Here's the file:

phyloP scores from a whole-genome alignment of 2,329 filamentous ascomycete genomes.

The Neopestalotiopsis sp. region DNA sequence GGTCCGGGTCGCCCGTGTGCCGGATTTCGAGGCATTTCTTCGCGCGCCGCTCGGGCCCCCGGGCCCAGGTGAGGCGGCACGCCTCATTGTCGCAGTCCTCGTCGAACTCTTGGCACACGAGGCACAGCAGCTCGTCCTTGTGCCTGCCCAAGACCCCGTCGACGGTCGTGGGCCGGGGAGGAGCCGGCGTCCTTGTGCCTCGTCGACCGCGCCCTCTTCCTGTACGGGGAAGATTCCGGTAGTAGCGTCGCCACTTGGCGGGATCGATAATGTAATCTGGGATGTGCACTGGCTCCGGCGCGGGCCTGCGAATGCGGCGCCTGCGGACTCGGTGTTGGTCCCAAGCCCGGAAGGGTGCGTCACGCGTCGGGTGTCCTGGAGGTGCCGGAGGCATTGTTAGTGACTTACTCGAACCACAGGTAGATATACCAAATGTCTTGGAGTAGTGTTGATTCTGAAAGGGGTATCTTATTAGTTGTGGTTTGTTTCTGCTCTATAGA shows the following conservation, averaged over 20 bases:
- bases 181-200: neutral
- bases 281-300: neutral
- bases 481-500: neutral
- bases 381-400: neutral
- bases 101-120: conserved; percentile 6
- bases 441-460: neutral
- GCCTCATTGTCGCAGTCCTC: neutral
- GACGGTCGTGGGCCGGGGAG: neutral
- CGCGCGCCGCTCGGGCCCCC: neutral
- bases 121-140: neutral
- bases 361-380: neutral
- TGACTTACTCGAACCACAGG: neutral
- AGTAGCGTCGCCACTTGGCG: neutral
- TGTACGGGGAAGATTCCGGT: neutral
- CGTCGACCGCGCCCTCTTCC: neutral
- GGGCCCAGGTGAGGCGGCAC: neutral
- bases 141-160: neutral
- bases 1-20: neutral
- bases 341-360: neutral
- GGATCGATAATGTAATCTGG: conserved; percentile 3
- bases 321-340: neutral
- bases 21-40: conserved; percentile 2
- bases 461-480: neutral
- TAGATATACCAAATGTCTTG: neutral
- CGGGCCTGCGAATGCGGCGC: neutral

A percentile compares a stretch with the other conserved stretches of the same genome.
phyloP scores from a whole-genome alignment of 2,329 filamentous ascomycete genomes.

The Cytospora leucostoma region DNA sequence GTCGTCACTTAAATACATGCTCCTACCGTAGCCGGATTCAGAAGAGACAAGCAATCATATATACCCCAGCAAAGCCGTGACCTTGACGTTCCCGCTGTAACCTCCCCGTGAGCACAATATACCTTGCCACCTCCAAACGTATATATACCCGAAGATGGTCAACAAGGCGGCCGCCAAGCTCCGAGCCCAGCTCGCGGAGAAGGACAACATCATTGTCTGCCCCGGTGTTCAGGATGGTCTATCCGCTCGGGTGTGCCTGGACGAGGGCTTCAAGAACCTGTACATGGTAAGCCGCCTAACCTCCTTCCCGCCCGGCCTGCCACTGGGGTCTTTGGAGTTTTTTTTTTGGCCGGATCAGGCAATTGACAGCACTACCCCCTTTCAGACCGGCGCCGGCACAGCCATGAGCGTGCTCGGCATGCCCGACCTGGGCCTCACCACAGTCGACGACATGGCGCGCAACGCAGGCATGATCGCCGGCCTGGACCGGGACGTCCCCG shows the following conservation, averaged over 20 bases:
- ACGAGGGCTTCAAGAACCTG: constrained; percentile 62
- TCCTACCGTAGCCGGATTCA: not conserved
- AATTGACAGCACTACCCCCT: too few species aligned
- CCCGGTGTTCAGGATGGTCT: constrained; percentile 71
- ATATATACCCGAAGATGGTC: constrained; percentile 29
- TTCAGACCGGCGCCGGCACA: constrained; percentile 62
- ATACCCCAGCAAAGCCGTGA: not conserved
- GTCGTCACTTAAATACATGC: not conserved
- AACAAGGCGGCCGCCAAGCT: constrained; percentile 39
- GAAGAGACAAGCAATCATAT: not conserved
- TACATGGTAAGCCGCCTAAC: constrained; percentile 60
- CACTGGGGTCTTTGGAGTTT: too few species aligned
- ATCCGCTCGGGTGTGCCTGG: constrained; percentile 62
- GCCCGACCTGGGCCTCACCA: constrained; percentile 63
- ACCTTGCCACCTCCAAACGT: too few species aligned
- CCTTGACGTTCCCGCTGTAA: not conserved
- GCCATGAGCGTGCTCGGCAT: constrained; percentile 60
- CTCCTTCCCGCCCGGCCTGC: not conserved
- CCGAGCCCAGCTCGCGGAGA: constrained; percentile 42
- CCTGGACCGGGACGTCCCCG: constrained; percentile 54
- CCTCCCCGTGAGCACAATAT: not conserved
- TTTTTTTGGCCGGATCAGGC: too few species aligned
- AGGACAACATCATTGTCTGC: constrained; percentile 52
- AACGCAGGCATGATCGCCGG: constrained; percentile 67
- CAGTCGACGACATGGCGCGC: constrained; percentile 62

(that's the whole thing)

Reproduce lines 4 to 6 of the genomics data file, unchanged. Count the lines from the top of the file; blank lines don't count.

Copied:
- bases 281-300: neutral
- bases 481-500: neutral
- bases 381-400: neutral